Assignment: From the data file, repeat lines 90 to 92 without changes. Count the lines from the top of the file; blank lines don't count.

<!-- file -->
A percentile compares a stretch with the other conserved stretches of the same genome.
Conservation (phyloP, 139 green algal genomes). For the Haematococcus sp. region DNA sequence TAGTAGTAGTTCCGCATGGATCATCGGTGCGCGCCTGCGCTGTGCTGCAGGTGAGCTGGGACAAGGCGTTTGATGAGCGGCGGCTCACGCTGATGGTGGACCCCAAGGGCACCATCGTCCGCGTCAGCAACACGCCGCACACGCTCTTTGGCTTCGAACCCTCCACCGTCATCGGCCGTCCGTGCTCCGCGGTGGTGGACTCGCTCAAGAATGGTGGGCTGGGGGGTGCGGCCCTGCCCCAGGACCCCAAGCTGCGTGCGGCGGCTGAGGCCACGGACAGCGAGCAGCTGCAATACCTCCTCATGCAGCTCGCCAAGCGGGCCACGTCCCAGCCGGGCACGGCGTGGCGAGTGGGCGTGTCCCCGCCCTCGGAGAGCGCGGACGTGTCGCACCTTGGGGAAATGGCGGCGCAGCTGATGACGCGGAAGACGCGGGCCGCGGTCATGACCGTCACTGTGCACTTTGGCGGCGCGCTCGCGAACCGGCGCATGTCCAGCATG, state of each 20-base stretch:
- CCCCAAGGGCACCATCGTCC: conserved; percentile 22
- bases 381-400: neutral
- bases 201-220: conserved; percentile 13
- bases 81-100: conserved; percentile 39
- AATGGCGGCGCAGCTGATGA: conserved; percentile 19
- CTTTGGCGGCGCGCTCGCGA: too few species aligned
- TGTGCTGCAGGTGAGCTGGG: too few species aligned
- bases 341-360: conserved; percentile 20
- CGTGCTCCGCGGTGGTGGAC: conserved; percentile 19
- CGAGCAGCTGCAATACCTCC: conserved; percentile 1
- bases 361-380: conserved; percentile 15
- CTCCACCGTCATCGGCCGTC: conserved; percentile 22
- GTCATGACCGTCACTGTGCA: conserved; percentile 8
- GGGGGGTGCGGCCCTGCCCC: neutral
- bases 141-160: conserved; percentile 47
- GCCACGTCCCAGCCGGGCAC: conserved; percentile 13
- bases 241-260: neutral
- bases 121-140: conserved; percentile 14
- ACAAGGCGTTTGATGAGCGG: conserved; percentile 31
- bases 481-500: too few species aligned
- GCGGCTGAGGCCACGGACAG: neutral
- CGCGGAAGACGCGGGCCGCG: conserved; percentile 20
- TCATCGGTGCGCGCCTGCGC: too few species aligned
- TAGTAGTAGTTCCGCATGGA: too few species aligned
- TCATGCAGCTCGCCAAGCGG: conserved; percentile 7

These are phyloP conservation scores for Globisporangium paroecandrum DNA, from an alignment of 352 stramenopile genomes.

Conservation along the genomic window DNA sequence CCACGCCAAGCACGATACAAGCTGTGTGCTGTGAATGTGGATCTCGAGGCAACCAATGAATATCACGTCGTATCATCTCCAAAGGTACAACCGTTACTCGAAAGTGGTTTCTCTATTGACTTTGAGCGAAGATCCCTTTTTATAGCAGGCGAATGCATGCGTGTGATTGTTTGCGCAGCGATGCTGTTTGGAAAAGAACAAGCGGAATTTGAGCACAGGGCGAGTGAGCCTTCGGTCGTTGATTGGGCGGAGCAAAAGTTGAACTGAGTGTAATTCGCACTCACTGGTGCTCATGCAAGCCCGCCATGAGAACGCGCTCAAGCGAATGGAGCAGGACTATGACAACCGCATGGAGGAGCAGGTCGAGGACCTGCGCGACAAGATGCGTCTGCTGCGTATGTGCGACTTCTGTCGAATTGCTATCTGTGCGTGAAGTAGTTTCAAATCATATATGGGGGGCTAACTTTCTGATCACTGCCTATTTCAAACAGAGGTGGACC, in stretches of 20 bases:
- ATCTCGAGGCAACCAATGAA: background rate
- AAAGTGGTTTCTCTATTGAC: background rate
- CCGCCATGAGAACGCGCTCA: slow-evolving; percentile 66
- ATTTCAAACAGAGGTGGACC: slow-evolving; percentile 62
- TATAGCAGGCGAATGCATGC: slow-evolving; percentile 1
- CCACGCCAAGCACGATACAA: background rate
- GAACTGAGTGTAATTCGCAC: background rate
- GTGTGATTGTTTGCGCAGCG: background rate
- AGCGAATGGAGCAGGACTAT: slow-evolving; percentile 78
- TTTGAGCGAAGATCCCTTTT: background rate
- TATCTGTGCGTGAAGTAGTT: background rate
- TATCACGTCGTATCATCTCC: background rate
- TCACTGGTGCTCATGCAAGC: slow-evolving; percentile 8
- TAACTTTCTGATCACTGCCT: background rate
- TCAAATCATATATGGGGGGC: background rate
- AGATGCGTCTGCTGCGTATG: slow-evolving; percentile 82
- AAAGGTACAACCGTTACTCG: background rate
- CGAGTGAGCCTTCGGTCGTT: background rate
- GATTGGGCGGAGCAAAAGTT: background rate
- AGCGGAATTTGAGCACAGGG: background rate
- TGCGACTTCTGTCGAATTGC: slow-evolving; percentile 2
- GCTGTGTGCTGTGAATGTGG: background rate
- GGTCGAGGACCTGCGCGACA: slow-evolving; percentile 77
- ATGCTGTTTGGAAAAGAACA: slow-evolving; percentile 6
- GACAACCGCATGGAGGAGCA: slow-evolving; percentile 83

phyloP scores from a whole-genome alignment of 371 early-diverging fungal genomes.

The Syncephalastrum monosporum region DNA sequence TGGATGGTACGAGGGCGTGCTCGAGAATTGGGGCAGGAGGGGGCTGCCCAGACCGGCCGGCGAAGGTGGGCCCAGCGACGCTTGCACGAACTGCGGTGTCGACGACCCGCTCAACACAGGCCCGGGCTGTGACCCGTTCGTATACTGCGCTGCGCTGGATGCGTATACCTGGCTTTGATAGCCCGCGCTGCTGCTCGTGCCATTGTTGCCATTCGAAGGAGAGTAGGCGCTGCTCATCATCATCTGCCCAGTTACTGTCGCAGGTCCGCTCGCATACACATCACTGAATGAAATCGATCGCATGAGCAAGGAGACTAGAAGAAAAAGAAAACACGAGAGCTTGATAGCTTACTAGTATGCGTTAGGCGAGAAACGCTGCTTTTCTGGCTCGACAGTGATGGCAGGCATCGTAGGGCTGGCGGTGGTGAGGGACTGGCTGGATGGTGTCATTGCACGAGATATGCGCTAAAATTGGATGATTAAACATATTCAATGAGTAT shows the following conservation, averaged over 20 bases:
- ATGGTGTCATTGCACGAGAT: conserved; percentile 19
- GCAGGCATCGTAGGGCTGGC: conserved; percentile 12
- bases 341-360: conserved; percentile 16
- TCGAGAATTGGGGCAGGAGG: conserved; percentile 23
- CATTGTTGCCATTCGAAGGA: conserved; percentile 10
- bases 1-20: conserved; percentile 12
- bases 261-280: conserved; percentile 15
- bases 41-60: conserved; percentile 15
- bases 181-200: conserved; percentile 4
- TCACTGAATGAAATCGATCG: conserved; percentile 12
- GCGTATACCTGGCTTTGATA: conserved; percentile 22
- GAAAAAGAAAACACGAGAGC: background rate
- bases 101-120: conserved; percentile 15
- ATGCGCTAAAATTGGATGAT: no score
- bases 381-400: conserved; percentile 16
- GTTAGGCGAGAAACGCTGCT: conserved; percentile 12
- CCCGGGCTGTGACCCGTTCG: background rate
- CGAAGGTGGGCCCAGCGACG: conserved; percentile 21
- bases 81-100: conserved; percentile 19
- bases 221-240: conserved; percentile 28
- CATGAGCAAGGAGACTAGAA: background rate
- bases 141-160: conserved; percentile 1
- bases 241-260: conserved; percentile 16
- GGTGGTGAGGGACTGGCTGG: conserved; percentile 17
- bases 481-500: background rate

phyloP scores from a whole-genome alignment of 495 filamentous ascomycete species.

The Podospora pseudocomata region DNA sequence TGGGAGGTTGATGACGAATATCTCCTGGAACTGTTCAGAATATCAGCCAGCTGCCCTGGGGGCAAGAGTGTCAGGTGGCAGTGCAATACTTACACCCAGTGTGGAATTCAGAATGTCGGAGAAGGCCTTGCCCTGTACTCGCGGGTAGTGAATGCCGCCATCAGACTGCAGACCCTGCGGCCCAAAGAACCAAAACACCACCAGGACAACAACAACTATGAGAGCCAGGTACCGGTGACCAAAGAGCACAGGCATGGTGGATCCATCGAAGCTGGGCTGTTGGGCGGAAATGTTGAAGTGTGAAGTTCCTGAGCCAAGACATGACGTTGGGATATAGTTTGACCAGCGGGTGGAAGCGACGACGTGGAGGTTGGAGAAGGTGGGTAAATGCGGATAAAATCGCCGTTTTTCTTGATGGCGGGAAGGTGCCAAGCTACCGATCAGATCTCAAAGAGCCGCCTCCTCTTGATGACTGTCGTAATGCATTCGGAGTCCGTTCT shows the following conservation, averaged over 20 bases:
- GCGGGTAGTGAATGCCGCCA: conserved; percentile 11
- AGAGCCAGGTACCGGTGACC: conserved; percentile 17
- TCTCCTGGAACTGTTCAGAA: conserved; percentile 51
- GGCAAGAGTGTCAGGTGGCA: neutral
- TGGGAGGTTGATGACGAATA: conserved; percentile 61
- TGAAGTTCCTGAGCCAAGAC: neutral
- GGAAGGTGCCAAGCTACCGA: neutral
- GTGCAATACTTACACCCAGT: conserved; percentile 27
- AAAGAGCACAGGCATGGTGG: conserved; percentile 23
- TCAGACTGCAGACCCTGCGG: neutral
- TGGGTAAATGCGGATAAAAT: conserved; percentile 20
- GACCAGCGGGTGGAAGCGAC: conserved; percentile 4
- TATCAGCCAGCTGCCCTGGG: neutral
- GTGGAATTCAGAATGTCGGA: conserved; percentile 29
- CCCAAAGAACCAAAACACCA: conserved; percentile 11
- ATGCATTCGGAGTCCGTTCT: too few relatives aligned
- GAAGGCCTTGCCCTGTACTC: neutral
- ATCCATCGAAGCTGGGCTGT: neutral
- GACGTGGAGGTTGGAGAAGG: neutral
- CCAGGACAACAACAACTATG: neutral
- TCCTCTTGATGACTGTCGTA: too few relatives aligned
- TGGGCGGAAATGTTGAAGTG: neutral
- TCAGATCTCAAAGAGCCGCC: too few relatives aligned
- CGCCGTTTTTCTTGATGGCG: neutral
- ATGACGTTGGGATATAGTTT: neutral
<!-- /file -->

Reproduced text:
- GGAAGGTGCCAAGCTACCGA: neutral
- GTGCAATACTTACACCCAGT: conserved; percentile 27
- AAAGAGCACAGGCATGGTGG: conserved; percentile 23